Eating Disorders in Primary Care, Assessment, Diagnosis & Treatment
Project TEACH has been working with pediatric practices in New York State since 2010. The project, funded by the New York State Office of Mental Health, has supported and strengthened the critical role that New York State pediatric primary care providers (PCP’s) can play in the early identification and treatment of mild-to-moderate mental health concerns for children ranging in age from 0 to 21.
One component of the Project TEACH /NYS American Academy of Pediatrics partnership in 2019 is a series of monthly newsletters touching on topics of concern to pediatricians and to parents.
The June Newsletter, Children and Teen Eating Disorders in Primary Care will help you recognize and find appropriate interventions for your patients and families who are struggling with stubborn eating disorders.
And now to our topic of this fourth Project TEACH Pediatric Newsletter: “Children and Teen Eating Disorders in Primary Care”
As children grow, their sense of who they are is often influenced by their self-esteem and their acceptance of their body, particularly as it develops and changes. It is fair to say that most people express some dissatisfaction with their body shape or size. However, for many children and adolescents, this develops into a more serious disorder, often baffling the parents who were unaware of the insidious onset of the symptoms. Initially, children or adolescents may receive praise for their weight loss, only for their family to learn that it was the beginning of the eating disorder. The pediatrician is in an ideal role to identify these concerns. Of note, is that overweight or obese youth are encouraged to diet to lose weight. This needs to be done with great tact and skill in order to minimize the risk that the child or adolescent allow this to develop into a serious problem.
Eating disorders are highly prevalent, devastating illnesses that impact both the individual sufferer and those closest to him or her. There is clear evidence that children at increasingly younger ages are expressing concerns about their weight and participating in dieting behaviors. For example, the hospitalization rate for children under 12 years of age has doubled in the past twenty years. Eating Disorders, including Anorexia Nervosa, are associated with serious medical complications and a significant death rate. Eating Disorders have a peak age of onset in adolescence, just at a time in psychological development that leads to greater independence in adulthood.
Family-based approaches to the treatment of eating disorders represent important, empirically supported options for addressing the needs of adolescents with Anorexia Nervosa. Family-based weight restoration treatment for Anorexia Nervosa, in particular, has mounting evidence to support its use with children and adolescents. Family-based treatments encourage participation of the wider family network to support re-nourishment, establish independence around food and weight management, and encourage appropriate developmental gains.
Given that most adolescents remain embedded within a family structure and are dependent upon their parents, it is reasonable to expect that family involvement is viewed by many as a critical component of successful treatment of adolescent eating disorders.
Tips for the Pediatrician
- Be on the lookout for risk factors for the development of an eating disorder: family history of obesity, family history of anorexia nervosa; dieting behaviors and attitudes in the family; sexual abuse, obsessive compulsive disorder, trauma.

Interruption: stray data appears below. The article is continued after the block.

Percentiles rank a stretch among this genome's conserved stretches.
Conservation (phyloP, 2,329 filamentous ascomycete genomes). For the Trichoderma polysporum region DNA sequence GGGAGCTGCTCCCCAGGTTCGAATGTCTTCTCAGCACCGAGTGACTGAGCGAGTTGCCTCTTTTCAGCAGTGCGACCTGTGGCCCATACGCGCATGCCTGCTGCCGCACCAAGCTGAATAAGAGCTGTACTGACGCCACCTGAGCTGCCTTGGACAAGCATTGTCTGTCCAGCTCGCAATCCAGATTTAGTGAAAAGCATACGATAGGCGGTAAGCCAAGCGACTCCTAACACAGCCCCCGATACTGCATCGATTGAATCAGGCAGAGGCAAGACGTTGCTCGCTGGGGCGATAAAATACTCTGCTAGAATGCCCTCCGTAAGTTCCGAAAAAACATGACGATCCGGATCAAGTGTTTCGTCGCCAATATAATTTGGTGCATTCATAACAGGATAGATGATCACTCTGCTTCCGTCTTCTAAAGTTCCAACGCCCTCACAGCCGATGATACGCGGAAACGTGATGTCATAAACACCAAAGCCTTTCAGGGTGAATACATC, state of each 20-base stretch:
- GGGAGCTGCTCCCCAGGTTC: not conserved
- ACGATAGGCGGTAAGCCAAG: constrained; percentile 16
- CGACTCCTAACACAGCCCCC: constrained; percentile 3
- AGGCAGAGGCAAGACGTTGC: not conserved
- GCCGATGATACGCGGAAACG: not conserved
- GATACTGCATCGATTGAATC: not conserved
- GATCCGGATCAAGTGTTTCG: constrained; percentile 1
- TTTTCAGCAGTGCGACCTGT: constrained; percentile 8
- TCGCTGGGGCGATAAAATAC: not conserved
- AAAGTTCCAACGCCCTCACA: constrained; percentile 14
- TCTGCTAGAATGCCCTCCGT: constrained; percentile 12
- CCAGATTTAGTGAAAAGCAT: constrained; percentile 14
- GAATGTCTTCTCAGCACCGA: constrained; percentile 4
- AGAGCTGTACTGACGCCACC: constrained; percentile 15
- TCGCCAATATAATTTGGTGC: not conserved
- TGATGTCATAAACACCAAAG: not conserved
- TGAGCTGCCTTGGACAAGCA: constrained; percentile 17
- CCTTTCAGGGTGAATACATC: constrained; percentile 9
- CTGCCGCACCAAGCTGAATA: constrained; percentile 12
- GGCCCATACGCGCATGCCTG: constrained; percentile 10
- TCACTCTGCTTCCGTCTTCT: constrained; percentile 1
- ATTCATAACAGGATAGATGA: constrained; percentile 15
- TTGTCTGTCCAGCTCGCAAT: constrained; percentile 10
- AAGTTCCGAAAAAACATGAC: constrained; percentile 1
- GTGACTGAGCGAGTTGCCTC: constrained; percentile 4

- Assess protective factors: supportive family, engagement in academics and after school activities
- If you suspect an eating disorder, ask to see the child or adolescent more often; monitor vital signs (looking for bradycardia); laboratory work (looking for hypokalemia);
- Refer for a nutrition consultation
- Request a psychiatric consultation to assess for co-occurring depression, anxiety or substance abuse.
- Recognize the signs or symptoms that may warrant a higher level of care; when to admit to the hospital medically (bradycardia, hypotension, rapid weight loss, failure to restore weight on an outpatient basis); when to admit to the hospital psychiatrically (suicidal ideation); when to consider a day program (not suicidal or medically fragile, but, not able to restore weight as an outpatient)
- Project TEACH child and adolescent psychiatrists are available to provide consultation and education on this topic and other mild-to-moderate mental health concerns for children and adolescents, ages 0 to 21.
By Victor M. Fornari, MD, Director, Division of Child & Adolescent Psychiatry, Department of Psychiatry, The Zucker Hillside Hospital & Cohen’s Children’s Medical Center, Project TEACH Consultant
Dancyger, I. & Fornari, V. (Eds.) Evidence Based Treatments for Eating Disorders: Children, Adolescents and Adults. Second Edition. Nova Science Press. New York, 2014.
Overview of Project TEACH Services
Current initiatives in Medicaid and Commercial insurance and the NYS PCMH incentive project, all create an environment that encourages pediatric practices to work toward integrating children’s behavioral healthcare into pediatric primary care. Behavioral health integration has the potential to enhance the value proposition for most practices.
Project TEACH direct services to pediatricians include:
Accessing the educational and supportive services of Project TEACH can help your practice contract for higher payments, while also supporting you and your team in providing more comprehensive higher quality care to your patients with mild-to-moderate mental health concerns.
Funded by a grant from the
New York State Office of Mental Health’s Project TEACH.
New York State American Academy of Pediatrics (NYS AAP)
A Coalition of AAP NY Chapters 1, 2, & 3
Elie Ward, MSW | Dir. of Policy, Advocacy & External Relations | email@example.com